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John Irving Expresses Support for Israel and Jewish Community in Jerusalem Visit

Celebrated Novelist Reaffirms Support for Israel in Heartfelt Talk.

“I don’t just wish you all the best,” legendary novelist John Irving declared at the close of his event at Mishkenot Sha’ananim in Jerusalem on Wednesday night. His talk was a fulfillment of a promise made in late May, when he couldn’t attend the Jerusalem Writers Festival due to COVID. The acclaimed author of modern classics like The World According to Garp and The Hotel New Hampshire had pledged to visit Israel as soon as possible, and he delivered.

“I sincerely believe you’re the bravest people I know. Keep doing this,” he proclaimed. Irving also expressed his unwavering support, “I’m pro-Israel, I’m pro-Jewish, and I’m for you. That may not necessarily mean that I’m in favor of your present leader,” a comment that drew thunderous applause.

Drawing a parallel with his own country, Irving said, “I never stopped loving the United States, but I hated Ronald Reagan. In the Reagan years, I didn’t stop loving my country, I just knew they’d made a wrong decision.”

Irving reminisced about living in Austria during the Vietnam War protests. “It really pissed me off when the Austrians expressed themselves on the minutiae of the war because they didn’t know enough. I was happy when they opposed the war – so was I – but when they spoke in detail, they didn’t know what they were talking about. Well, neither would I, speaking about your country.”

He continued, “I listen to my Israeli friends and my many Jewish friends. But I’m not qualified to talk about the small details here – it’s your country, it’s not my business. But I do think it’s my business to say I support you. I know who started the trouble,” he said, his words drowned out by applause. “But don’t expect me to know a third, a fourth, or a fifth of the small details that you know.”

Politics were only a small part of an enchanting evening. Irving shared insights into his inspiration, writing process, life, and tattoos—the first featuring a sperm whale and the last line of Moby Dick. In a particularly newsworthy moment, he revealed details about his current novel, which concludes in Jerusalem. His visit was partly motivated by the invitation from Mishkenot and his desire to conduct research for this new work.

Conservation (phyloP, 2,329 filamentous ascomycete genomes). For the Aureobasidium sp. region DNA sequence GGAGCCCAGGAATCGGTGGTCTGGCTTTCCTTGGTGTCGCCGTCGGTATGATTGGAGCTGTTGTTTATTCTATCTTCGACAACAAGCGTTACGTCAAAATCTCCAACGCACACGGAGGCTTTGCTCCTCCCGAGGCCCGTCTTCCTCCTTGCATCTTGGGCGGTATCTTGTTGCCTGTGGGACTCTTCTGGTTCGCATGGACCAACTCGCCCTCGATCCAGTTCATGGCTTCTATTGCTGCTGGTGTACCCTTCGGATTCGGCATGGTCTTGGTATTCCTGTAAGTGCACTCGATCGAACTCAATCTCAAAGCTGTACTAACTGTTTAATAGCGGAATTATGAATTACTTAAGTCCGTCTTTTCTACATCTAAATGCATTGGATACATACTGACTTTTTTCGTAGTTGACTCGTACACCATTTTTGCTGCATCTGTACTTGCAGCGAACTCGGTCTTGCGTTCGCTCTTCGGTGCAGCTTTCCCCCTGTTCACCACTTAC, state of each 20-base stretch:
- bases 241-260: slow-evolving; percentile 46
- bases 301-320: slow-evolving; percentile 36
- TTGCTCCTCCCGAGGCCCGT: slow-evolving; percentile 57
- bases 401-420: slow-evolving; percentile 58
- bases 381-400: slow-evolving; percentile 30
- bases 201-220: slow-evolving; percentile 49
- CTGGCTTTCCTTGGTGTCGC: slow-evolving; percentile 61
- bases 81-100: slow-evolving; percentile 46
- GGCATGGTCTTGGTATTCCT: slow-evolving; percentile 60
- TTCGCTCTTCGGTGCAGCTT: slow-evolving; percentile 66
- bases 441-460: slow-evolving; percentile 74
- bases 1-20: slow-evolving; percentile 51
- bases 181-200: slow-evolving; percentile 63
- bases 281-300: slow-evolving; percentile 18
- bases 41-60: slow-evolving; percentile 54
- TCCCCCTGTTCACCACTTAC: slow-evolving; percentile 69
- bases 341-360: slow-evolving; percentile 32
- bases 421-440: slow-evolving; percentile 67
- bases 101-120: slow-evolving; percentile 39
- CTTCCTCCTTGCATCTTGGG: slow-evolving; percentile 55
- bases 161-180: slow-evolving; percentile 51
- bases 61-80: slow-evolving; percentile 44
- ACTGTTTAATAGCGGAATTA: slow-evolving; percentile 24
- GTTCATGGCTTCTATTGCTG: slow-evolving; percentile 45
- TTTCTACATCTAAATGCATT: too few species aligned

Irving, who last visited Israel in 1981, noted that his new book revisits characters and settings from The Cider House Rules. “In the book that I’m writing, Dr. Larch and his nurses make an early appearance,” he said. “But Dr. Larch, Nurse Edna, and Nurse Angela are all much younger than you may remember them... It’s a different time, an earlier time. The cast of orphans is different, and this time everyone’s favorite unadopted orphan is a Jewish girl named Queen Esther, who ends up in Jerusalem in the last chapter.”

Reflecting on his previous visit, Irving said he wasn’t planning to write a book then but was there for the Jerusalem Book Fair. “What you lose in 43 years is the visual detail. So I always knew that when I wrote the last novel, I had to leave the landscape detail for when I came back.”

Amid the humor and stories, Irving’s humanity and compassion shone through. He shared memories of being a student in Vienna with an American Jewish roommate, learning about antisemitism firsthand. He recounted being circumcised at a time when it was uncommon in America, bonding over it with Jewish teammates on his wrestling squad.

Known for tackling complex issues like rape, incest, abortion, and transgender identity in his novels, Irving is also a contrarian who doesn’t shy away from supporting Israel and Jews, rejecting reductive “fascism of the imagination” wokism. The audience appreciated his warmth, wit, and contrarian spirit.

For many, the highlight of the evening was when Irving signed books for fans, engaging with each person as if he were a neophyte author at his first book signing. This interaction, as much as his words on stage, captured the essence of John Irving.

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